many artists who refused to sell their work, they would make it for
themselves and then give it to people who admired it. So many things about art I don't know anymore. I used to know more
and now I just sit back and watch.
Interesting that the worlds that
open up in the quiet.

SharlaTV said...

Thank you, Jim. I used to discount norman rockwall as a commercial artist and then was disgusted when AiA did a big feature article about him. I even argued with a friend who was defending his status... Then I saw the new aquisition at the cummer. It changed my mind. His blacks were so rich and the painting had such a wonderful historical feel and I loved his brushstrokes. It pains me to think that after Kinkaide is dead, he will be memorialized the same way. that looking back on his body of work, we'll see something else... something in relation to these times that he is trying to tell us... but, for just the reasons you've mentioned, I hope not.

jim draper said...

Yeah, The main difference with Rockwell, who by
the way is one of my favorite illustrators of all time,
is that he refused to let anyone call him an artist.
He would correct evrybody who referred to him
as an artist, and say, "Oh, no, I am an illustrator."
He was, a little known fact, idolized by DeKooning.
Elaine said that Bill would get the Saturday Evening
Post, when Rockwell would do the covers, and stare
at them for hours in amazement. They were good
friends. Rockwell also was a very strong socialist
also and targeted a lot of his work towards societal
inequities. Personally, I don't know if Kincaid has
any of these qualities. I should think that he doesn't.

jim draper said...
This comment has been removed by the author.
kurt polkey said...

Could you image filling Gagosian gallery with all Kincaides? It would be amazing, or at least funny, to find out the joke was on us. That he is the ultimate conceptual artist or social satirist.

Jim, how was your show the other night? Sorry I couldn't make it, it was my son's first soccer practice.


Roman Bradley said...

Well, this is kind of an important but silly rant. What is essential in the make up of an artist? I always envied and kind of looked up to kinkaide for having all those brushes, for instance the photos of his studio space with millions upon millions of brushes. What a reason to live. I couldn't afford five brushes
that I wouldn't eventually have to throw away.

One interesting thing about the Kinkaide family is that the name is famous for these old southern style brick and mortar houses which really dominated the south until after the civil war. It was kind of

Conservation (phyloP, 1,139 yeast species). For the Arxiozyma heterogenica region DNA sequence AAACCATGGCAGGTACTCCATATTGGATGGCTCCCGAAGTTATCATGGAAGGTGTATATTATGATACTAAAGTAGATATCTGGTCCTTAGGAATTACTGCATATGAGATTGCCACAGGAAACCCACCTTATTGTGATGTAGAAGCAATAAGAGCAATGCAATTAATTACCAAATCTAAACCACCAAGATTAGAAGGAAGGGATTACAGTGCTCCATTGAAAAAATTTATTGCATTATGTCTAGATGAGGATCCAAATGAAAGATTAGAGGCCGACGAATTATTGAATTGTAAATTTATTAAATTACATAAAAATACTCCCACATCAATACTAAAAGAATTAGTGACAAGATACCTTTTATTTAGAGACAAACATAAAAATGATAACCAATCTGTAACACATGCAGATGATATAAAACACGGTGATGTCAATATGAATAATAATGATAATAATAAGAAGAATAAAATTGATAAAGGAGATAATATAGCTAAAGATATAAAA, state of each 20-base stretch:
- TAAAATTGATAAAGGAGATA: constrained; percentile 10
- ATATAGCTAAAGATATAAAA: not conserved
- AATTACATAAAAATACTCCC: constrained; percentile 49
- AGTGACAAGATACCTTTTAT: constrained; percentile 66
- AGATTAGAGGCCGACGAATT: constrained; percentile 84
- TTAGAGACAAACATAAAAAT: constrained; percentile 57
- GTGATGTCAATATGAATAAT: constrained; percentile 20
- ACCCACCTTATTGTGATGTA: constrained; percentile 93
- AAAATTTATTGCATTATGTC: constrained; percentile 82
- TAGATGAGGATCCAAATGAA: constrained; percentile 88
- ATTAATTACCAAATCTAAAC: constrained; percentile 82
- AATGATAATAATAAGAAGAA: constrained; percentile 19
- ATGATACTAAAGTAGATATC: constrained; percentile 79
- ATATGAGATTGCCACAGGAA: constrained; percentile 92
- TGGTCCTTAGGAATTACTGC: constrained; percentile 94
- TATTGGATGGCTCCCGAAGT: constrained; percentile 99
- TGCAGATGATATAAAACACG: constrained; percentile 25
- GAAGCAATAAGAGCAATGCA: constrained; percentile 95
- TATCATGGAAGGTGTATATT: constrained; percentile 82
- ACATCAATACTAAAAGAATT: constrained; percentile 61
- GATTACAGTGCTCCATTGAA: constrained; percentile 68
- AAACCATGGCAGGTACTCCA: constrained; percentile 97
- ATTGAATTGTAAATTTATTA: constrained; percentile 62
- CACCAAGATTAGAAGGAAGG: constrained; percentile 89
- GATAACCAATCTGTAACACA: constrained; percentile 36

a positioning where the Anglican slave owning south gave way to selling their properties to the Scottish Irish who were up until that time living on the fringe.

It's interesting that someone named Kinkaide would have to grow up in a trailor park, but it's quite true that he studied with very well informed california artists and possibly knows his Sentimentality
is overbearing. Which is probably why he is now working with other styles. Showing his weaknesses in impressionism and plein air lighting. Still the change is apparently celebrated because of the loose hands that bind these "beauty pagents for art" as I call them. So he has wedged his way in there with even his Psuedonym.

In no way does Norman Rockwell stoop to Kinkaides' Level. Yet, a sincerity of his work does edify it in some strange if not abysmal way.

Artists are too negative sometimes.
Replace this anger with Emphasis for the "new" because everyone likes the new and even if there is nothing new you can find a really interesting raw way in which to establish yourself as an artist.

Though if you paint a picture, it might be best to keep it to yourself. Sculptures for so long have been telling you that you're dead.

Let's have some serious discussions about Miquel Barcelo, Antonio Tapies, Ricard Saura.... All those
Art Povera Painters of the Mediteranean leftist wing of art.
Sometimes a little cold in feeling but I feel that poor artists in Jacksonville will pull towards this
approach to painting. Due to our own climate, the cost of airconditioned storage units and
the rising prices in real estate, with a decline in real estate value.

Unless we ban together and start raiding Craft Stores or better yet
stop Art Supply trucks at gun point.

If every painting has to be political let's get political.
My old neighborhood's turned ghetto and so has yourn.

Believe in the light that is Thomas Kinkaide!